Preview: Marianna Simnett 'Worst Gift'

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03 Sep 2017
Opening times:

3:00 PM - 6:00 PM

Matt’s Gallery is pleased to present Worst Gift, a new film installation by Marianna Simnett. Comprising video, liquid, light and sound, Worst Gift continues Simnett’s ongoing exploration of female subjectivity and bodily integrity as they relate to the power dynamics of the medical profession.

Worst Gift is set in an alternate world in which a voice surgeon (played by real-life surgeon and singer Dr Declan Costello) injects prepubescent boys with a substance to lower their voices. Shot in a Botox factory and theatrical surgery, the film follows a female protagonist (played by the artist) as she ventures on a mission to obtain the substance refused to her by the surgeon.

Soundtracked by Marianna Simnett, Lucinda Chua and Leo Chadburn, Worst Gift combines elements of fairy tales and musicals to create an unsettling sound world, at once invitingly familiar and acutely unnerving. Punctuated by worm-curses, love songs, and dream visions, Worst Gift charts a hallucinatory journey of transformation.

Needles are a central motif in Worst Gift. These ambiguous objects are desired and feared in equal measure; they evoke the violence of penetration and the possibility of healing, mosquito stings and surgeons’ cures. Worst Gift extends the needle motif into the physical space of the gallery. Arranged on the ceiling, hundreds of needles release drops of illuminated fluids in rhythmic counterpoint to the narrative unfolding on screen.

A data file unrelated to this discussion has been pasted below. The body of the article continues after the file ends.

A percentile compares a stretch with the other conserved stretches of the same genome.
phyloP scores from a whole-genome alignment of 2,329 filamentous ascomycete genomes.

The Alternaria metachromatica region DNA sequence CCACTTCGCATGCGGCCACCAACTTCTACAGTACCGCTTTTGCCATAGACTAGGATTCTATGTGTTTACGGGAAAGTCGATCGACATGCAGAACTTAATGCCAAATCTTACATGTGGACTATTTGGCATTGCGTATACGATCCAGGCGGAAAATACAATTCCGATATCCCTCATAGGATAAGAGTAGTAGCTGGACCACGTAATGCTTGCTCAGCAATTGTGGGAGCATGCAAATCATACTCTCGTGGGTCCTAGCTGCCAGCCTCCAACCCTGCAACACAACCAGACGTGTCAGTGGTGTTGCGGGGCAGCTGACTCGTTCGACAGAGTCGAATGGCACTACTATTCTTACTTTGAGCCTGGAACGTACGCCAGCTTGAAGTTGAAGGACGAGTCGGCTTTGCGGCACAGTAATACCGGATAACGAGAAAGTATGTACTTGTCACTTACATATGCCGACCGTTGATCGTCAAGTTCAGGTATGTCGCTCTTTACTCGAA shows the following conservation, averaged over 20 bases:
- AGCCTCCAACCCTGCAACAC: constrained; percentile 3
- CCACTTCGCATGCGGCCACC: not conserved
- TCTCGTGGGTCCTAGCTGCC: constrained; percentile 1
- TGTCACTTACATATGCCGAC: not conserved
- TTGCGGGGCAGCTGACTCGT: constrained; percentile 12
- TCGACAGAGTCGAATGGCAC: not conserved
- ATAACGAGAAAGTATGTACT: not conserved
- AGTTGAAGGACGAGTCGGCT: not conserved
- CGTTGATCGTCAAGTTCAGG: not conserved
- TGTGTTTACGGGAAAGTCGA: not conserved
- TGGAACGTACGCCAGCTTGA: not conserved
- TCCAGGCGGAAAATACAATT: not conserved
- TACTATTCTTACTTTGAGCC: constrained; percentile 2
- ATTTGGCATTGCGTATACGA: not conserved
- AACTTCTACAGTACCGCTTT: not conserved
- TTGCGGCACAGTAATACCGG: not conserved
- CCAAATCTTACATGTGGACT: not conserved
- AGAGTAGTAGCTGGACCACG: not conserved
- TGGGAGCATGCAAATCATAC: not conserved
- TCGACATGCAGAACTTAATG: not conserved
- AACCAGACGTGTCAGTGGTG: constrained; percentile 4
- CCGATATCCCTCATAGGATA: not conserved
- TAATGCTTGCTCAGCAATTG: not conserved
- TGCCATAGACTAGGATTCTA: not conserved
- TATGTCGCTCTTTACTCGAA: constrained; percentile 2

Worst Gift is a sequel to Simnett’s previous video work, The Needle and the Larynx (2016). In the earlier film, a surgeon injects the artist’s vocal cords with Botox. The physical changes the procedure brings (Simnett’s voice lowered in pitch as a result of the injection) triggers an exploration of infection, gender, perversion, desire, and illness. In Worst Gift, these themes are heightened and intensified. Simnett confronts the viewer with a fantastically strange yet viscerally affecting world.

Accompanying the exhibition will be a new whitebook, free to visitors and featuring a text by Charlie Fox.

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